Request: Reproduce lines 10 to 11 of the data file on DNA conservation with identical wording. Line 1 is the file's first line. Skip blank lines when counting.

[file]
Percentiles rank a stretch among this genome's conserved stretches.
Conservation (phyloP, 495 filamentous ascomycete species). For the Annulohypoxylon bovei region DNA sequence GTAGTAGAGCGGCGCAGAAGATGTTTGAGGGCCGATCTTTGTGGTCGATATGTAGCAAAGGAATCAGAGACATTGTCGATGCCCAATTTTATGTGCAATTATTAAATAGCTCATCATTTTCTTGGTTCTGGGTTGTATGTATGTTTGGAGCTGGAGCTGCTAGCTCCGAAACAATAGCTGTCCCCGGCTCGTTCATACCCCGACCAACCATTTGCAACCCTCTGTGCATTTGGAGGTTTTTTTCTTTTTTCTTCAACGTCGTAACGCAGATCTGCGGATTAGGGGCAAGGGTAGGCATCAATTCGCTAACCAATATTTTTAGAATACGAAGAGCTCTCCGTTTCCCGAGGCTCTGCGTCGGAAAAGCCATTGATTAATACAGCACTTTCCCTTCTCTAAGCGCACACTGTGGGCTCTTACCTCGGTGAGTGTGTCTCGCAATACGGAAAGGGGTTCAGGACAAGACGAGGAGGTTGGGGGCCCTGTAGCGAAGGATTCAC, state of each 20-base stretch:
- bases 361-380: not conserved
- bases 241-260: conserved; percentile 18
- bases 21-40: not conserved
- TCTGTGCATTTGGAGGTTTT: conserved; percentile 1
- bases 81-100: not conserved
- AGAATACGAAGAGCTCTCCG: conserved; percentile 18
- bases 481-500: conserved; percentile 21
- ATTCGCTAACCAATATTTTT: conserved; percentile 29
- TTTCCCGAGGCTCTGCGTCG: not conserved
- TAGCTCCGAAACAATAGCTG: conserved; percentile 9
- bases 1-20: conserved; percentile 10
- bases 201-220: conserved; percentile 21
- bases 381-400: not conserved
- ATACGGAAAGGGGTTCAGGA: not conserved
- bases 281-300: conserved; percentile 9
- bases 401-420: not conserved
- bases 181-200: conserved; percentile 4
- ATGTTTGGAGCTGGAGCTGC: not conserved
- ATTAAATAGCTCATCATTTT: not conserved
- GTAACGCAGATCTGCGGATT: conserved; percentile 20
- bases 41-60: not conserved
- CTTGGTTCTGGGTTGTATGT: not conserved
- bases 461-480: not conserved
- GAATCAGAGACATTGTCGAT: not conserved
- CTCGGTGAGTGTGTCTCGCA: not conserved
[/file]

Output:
- ATTCGCTAACCAATATTTTT: conserved; percentile 29
- TTTCCCGAGGCTCTGCGTCG: not conserved